“I try not to think about it,” Boyle said Wednesday morning. “It is what it is. I’ve always seen glimpses of it, when she’s really feeling good, but those moments are fleeting in some ways.”
Still, Boyle added, the “thing you always appreciate about Frankie is that she doesn’t complain, and she’s going to be out there doing her best. You try as a coach to manage her to the best of her ability to get the most out of her in games.
“A lot of kids could have tanked over the course of the years with the amount of stuff that she’s had go on. She’s pretty resilient when it comes to facing the adversity of injuries and trying to do the best she can at taking care of her body and getting it ready for the season.”
Franklin hasn’t had a knee operation since last April, but in December she broke her nose in a collision with teammate Raeshaun Gaffney at practice. Since then, Franklin has worn a protective mask during every game.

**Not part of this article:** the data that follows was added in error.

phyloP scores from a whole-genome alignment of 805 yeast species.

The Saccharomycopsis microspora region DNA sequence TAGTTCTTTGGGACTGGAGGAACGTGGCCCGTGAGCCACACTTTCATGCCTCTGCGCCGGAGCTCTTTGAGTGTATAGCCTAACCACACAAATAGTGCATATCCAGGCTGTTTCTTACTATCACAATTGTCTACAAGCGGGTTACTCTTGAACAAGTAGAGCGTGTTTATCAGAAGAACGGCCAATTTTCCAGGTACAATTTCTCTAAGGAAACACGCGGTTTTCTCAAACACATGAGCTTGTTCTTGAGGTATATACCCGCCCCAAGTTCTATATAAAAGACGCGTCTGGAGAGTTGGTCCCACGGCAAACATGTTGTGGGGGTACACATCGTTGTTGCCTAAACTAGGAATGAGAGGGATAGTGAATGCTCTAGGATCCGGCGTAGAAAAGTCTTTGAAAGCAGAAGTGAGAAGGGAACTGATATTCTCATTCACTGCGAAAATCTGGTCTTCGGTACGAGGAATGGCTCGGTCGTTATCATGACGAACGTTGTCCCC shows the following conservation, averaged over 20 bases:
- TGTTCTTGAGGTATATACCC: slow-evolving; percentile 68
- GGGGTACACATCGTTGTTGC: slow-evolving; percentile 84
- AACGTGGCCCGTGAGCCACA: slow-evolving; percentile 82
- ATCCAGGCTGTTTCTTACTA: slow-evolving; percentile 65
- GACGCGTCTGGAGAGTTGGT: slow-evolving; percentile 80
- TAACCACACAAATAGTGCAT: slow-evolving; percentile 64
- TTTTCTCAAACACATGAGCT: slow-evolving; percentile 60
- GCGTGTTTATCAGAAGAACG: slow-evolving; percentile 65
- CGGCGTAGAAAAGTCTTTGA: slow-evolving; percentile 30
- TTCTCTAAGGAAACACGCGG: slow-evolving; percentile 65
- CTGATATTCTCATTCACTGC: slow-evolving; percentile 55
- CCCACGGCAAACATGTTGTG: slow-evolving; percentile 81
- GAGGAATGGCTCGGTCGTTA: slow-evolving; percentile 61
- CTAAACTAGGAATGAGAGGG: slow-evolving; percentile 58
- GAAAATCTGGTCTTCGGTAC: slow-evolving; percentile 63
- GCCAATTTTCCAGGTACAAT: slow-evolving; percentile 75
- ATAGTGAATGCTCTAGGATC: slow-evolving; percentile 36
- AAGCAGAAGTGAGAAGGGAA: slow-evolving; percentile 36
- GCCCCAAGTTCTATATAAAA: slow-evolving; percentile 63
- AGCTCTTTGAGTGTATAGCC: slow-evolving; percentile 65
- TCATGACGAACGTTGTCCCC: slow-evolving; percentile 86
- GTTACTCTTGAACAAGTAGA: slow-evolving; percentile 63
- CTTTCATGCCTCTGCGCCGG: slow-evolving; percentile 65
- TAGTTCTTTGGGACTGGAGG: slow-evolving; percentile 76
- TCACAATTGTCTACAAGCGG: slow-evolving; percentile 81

Once there was little Franklin could not do on the court. “Now she’s just limited,” Boyle said.
“She really is a high basketball IQ kid — I mean really high — and because of that she’s been able to be an intelligent player and redefine her game. She knows what she can do and knows what she can’t do. She expends her energy on defense and, I think, she kind of manages herself offensively.”
Franklin had a huge impact at both ends of the courts in UVa’s most recent game. She finished with 18 points and 10 rebounds — her fourth career double-double — and had four assists and three blocked shots Sunday to help UVa knock off No. 17 Florida State 85-68 at John Paul Jones Arena.
For a team coming off 35-point loss to No. 3 Duke in Durham, the importance of Sunday’s win cannot be overstated.